PIEDRAS NEGRAS, COAHUILA.- The terrain around Brooks County in South Texas is vast, harsh, and hot, dotted with thorn-covered shrubs and offering little cover from the broiling summer sun.
That hasn’t stopped wave after wave of undocumented migrants from traipsing through and getting lost or stranded as they seek cities to the north, said Eddie Canales, head of the South Texas Human Rights Center in Falfurrias, which helps rescue stranded migrants. Last weekend, a phone call to his call center revealed that a group of 26 migrants had gotten lost and needed to be rescued. Having run out of water, they resorted to drinking river water they had collected from the polluted Rio Grande.
Last year, Brooks County collected 119 migrant bodies from the sun-baked terrain, the highest number in nearly a decade, Canales said. So far this year, they’ve seen 36 corpses. But, as the summer deepens and days get hotter, he expects that number to quickly climb.
“They come more in the summer now,” Canales said. “There’s no deterrence. These people come because they’re desperate.”
In years past, the number of crossings by undocumented migrants typically waned during summer months, as many avoided the lethal summer heat. But lately, faced with U.S. policies that delay their entry and deteriorating conditions in their home countries, more asylum seekers have been trying to enter during summer, leading U.S. Border Patrol officials to issue warnings and train its agents to help keep migrants from perishing in the sun.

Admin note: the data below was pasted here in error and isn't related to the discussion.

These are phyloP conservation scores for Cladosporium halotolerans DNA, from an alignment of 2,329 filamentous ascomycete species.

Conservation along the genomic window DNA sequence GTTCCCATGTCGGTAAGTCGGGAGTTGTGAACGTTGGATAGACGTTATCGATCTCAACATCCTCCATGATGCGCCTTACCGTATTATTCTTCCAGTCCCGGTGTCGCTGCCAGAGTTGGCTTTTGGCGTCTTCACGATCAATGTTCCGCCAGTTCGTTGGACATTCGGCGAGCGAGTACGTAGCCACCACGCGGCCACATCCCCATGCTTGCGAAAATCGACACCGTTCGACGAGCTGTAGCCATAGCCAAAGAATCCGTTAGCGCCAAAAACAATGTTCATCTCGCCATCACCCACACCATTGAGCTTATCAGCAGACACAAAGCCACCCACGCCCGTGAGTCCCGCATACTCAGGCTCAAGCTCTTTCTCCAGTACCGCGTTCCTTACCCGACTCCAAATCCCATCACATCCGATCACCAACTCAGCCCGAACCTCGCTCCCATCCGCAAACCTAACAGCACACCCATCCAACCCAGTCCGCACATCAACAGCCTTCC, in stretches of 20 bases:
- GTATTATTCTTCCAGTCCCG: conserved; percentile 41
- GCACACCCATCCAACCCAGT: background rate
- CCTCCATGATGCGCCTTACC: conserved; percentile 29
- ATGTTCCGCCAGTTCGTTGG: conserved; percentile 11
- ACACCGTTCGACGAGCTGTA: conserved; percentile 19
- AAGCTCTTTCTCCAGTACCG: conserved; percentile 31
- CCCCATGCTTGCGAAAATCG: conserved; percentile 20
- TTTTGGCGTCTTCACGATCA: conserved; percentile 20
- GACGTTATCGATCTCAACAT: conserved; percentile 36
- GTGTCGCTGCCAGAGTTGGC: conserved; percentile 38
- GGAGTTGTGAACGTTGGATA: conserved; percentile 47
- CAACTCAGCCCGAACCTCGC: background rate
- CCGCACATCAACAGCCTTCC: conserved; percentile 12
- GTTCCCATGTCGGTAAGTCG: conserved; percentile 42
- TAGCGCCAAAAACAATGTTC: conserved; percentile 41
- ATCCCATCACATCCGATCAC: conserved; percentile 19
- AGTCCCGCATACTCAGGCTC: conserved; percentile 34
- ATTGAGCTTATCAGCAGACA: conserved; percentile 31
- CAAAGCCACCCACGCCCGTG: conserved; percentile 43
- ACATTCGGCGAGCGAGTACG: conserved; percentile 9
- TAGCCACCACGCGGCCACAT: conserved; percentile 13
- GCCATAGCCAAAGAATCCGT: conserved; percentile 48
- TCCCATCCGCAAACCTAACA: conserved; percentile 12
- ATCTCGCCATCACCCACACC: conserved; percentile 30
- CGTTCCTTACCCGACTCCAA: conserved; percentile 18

In May, border agents and officials encountered 239,416 migrants at the southwest border — up from 180,597 the previous May, according to U.S. Customs and Border Protection statistics released Wednesday. June numbers are still being compiled, but migrant shelter officials expect equally high numbers as last year, when more than 189,304 migrants crossed over, a two-decade high.
More migrants mean more rescue attempts by U.S. Border Patrol agents. So far this fiscal year, the agency has conducted 10,588 rescue missions, on pace to surpass the record 12,833 launched last year. Last week, CBP announced it was launching a new “heat mitigation effort” in southern Arizona that includes arming 500 agents with “Heat Stress Kits” and heat-stress training for its agents.
“As the summer heat approaches, human smugglers will continue to exploit vulnerable populations and recklessly endanger the lives of migrants for financial gain,” Tucson Sector Chief John Modlin said in a statement. “The Arizona terrain is extreme, the summer heat is severe, and the miles of desert that migrants must hike after crossing the border are unforgiving.”